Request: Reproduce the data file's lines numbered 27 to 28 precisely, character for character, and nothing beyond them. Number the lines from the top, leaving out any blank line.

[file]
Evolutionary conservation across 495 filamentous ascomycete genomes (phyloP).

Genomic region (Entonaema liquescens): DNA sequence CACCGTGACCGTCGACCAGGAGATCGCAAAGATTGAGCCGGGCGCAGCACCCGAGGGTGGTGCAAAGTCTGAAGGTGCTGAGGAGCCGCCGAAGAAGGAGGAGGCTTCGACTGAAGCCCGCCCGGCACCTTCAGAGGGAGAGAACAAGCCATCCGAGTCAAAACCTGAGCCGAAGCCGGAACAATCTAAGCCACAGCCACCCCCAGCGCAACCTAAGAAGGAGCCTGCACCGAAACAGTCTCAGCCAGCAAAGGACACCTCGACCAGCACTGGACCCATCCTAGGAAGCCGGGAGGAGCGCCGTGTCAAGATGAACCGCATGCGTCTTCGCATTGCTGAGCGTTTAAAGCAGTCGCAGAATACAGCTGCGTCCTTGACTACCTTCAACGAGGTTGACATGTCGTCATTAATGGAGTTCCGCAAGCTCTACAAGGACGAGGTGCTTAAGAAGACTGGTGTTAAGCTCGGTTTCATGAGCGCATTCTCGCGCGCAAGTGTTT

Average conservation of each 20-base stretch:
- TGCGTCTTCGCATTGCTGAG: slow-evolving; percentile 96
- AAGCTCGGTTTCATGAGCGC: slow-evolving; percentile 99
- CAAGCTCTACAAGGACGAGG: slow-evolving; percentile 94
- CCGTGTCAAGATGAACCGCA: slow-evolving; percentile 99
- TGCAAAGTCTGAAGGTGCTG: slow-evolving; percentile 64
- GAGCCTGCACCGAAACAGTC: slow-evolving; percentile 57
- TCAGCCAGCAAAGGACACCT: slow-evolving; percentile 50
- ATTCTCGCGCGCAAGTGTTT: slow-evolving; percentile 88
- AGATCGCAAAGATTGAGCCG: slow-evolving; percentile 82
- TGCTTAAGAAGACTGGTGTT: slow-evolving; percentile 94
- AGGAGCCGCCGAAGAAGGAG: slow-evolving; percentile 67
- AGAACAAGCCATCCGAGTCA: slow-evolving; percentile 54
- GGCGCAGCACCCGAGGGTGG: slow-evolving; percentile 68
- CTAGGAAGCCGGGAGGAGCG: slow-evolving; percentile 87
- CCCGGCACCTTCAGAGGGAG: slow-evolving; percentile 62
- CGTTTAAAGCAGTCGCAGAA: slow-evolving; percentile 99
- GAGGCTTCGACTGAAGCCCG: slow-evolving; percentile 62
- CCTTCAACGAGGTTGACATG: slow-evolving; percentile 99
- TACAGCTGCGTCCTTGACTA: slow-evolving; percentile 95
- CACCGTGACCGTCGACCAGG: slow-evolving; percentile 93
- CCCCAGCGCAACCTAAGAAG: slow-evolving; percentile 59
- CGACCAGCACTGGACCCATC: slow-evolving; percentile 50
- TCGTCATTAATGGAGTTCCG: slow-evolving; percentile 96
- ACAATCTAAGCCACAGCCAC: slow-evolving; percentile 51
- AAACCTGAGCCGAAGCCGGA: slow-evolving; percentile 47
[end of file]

- ACAATCTAAGCCACAGCCAC: slow-evolving; percentile 51
- AAACCTGAGCCGAAGCCGGA: slow-evolving; percentile 47